The Lake Villa District Library will gather more information about how to better serve teens, thanks to the formation of a teen advisory board, officials said.
The objective is to let teenagers have a say in the type of material they would like to see brought to the library, such as books, movies and music.
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"We have been increasing our programs aimed at a 7th to 12th-grade demographic. We thought it was time that they have a say in the programs and materials we provide," said Kerry Reed, the head of library's youth services. "Also these kids are generally looking for a way to get involved in the community. They are getting involved in volunteering and it's a great way for them to practice citizenship."
The board will have its first meeting Thursday, Aug. 4, 7 to 8:30 p.m. at the library, at 1001 E. Grand Ave.
At the first meeting, the teens will be mainly getting to know each other and discussing their impressions of the library and what they want to see happen there in the future.
"I hope that we will come out with a full compliment of new programs the teens are excited about, and in the end, the library will be the place to be," Reed said.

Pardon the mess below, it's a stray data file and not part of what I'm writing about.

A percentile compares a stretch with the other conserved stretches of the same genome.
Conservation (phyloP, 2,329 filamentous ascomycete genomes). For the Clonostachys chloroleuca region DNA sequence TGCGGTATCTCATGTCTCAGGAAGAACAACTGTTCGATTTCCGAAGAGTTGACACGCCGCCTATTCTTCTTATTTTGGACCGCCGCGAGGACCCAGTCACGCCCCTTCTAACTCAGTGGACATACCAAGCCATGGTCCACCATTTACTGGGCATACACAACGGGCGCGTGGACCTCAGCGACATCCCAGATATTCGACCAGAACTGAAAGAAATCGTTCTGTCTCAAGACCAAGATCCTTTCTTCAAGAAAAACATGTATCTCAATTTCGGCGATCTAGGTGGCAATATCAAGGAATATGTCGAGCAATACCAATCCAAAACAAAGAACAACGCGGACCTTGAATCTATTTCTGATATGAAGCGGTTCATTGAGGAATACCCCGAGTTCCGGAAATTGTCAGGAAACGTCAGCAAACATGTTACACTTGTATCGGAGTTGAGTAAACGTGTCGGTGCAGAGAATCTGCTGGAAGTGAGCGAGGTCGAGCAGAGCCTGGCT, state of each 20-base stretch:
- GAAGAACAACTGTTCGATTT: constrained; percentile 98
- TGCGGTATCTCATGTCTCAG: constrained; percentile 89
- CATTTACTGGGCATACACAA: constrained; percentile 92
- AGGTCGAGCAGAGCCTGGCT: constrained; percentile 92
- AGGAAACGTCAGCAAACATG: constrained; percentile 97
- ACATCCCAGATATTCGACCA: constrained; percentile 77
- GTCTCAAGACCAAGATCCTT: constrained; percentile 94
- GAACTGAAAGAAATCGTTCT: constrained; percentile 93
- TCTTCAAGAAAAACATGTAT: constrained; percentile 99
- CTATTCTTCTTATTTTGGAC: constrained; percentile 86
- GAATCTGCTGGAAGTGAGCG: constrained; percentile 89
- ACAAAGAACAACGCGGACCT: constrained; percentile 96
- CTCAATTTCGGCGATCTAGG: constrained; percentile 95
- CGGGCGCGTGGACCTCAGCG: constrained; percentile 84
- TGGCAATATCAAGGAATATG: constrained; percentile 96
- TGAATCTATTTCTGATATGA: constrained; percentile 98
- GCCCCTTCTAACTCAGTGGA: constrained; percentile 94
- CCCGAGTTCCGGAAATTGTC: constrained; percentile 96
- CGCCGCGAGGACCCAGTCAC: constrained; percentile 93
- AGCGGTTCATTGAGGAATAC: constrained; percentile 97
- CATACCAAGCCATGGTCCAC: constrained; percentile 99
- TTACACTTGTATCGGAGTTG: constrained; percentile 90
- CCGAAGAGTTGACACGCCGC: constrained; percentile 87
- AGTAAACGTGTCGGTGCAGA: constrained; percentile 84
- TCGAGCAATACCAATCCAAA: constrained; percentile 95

To be part of the advisory board, would-be participants must be a student in grades 7 to 12, have a signed parental permission slip and a valid library card. They don't need to have a Lake Villa District Library card because board membership is open to other communities.
Officials are seeking at least a six-month commitment. The advisory board will meet once a month and will address issues the teens find important.
So far, the library has received only two applications, but there is no deadline so interested teens can come to the first meeting and decide if they want to join the board.
"The response has been a little slow, but with all things new we really hope once a couple kids get involved they will bring along some friends. And we have no place to go but up," Reed said, adding her main goal is to bring more teens into the library.
Lake Villa joins other area libraries, including those in Gurnee, Palatine and Arlington Heights, that have a teen advisory board.
"It's important because we need, as an institution and a community, to support our children who are budding into adulthood and one of the ways they will explore who they are and what their community means is by participating," Reed said. "And we have to give them a full measure of respect for what they can add to our institution, how they feel and think."